Researchers say optical imaging can track mesothelioma progression in mice
Researchers at Penn State and the University of Pennsylvania report that they were able to track the progression of pleural mesothelioma cells in laboratory mice using an optical imaging agent.
The chemical agent, called ProSense 680, binds to and illuminates extracellular cysteine protease enzymes, which proliferate in the presence of cancer cells.
In experiments at Penn State's Laboratory of Translational Oncology and Experimental Cancer Therapeutics, researchers from the two universities surgically implanted pleural mesothelioma tumors in live mice. They then injected the animals with Prosense 680, which was developed by VisEn Medical Inc., a Massachusetts company that specializes in molecular imaging technology.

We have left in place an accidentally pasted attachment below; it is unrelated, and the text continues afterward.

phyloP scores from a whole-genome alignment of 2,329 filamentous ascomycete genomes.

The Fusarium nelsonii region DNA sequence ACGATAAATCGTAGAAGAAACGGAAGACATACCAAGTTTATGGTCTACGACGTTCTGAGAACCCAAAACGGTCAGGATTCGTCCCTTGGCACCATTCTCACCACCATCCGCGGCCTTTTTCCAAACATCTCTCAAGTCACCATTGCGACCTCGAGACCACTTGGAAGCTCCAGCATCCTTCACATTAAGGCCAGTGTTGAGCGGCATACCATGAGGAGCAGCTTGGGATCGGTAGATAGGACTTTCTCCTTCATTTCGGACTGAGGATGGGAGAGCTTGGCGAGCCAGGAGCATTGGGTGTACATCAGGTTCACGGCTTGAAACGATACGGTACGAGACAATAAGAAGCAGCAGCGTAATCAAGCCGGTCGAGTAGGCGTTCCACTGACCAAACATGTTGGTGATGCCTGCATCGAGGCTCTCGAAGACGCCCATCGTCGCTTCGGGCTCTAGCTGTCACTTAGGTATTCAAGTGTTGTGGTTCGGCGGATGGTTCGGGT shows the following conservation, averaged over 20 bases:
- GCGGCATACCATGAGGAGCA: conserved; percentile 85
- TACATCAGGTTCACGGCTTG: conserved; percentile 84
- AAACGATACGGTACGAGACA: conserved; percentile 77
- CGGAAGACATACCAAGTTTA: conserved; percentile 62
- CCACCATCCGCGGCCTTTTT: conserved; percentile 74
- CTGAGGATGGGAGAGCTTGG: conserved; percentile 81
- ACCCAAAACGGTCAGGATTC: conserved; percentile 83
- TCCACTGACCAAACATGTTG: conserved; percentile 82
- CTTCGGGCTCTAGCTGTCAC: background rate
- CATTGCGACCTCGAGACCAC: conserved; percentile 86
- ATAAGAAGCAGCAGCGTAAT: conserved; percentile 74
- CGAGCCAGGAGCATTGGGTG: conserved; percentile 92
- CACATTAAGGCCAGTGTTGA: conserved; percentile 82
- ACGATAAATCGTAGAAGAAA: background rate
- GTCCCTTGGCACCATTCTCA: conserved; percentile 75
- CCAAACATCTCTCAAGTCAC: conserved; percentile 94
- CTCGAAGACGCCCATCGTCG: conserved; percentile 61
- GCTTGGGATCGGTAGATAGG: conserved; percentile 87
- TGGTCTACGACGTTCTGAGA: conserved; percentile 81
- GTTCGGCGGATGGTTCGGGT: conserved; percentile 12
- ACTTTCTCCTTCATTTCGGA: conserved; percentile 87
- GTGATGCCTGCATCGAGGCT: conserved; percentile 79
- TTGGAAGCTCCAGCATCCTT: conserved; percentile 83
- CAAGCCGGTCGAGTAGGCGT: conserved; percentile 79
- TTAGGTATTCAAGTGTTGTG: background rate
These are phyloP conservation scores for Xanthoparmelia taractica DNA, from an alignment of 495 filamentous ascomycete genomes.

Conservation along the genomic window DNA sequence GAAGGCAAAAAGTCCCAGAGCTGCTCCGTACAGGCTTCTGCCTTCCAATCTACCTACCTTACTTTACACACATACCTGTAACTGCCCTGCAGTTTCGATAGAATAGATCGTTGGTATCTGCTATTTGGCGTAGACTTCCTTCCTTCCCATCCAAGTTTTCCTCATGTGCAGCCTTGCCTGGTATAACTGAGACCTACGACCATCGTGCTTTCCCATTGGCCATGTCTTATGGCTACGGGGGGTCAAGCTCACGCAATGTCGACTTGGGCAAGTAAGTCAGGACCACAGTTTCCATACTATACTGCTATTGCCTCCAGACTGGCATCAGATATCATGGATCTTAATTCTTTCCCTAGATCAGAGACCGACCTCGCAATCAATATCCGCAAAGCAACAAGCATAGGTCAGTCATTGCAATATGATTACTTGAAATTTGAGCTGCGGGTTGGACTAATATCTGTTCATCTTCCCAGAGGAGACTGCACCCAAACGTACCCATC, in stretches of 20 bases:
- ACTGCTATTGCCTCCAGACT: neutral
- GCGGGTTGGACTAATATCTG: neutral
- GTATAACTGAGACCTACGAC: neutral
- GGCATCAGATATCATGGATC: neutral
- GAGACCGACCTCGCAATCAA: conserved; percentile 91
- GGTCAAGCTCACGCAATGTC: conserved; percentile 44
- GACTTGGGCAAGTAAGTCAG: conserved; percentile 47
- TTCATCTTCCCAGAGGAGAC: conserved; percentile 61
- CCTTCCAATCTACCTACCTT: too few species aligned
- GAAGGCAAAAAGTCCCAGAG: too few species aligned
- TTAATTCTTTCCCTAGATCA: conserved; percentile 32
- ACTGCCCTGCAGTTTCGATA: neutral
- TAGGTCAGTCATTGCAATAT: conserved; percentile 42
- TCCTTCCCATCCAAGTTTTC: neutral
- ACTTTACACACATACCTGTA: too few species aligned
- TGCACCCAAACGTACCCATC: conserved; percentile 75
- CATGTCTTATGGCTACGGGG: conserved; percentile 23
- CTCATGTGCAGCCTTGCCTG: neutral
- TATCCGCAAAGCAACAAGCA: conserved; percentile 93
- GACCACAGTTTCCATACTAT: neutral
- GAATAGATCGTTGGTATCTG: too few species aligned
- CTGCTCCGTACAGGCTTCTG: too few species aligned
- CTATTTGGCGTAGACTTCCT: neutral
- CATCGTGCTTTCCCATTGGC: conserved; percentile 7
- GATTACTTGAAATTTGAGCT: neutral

In a study published online late last month by Oncology Reports, the researchers report that the chemical “yielded a robust tumor signal” from the secretion of cathepsin L, a protein encoded by the CTSL1 gene that plays a major role in tumor invasion and metastasis.
Pleural mesothelioma is an aggressive, invariably fatal malignancy that attacks the lining of the lungs. The tumors can be difficult to detect with standard imaging methods, such as computed tomography (CT) and magnetic resonance imaging (MRI). Currently, surgical biopsy is considered the most reliable way for clinicians to determine the size of tumor and how fast it is spreading to other parts of the body.
The results of the Penn and Penn State research suggest that optical imaging may be useful as non-invasive way to track the growth and spread of mesothelioma tumors in humans.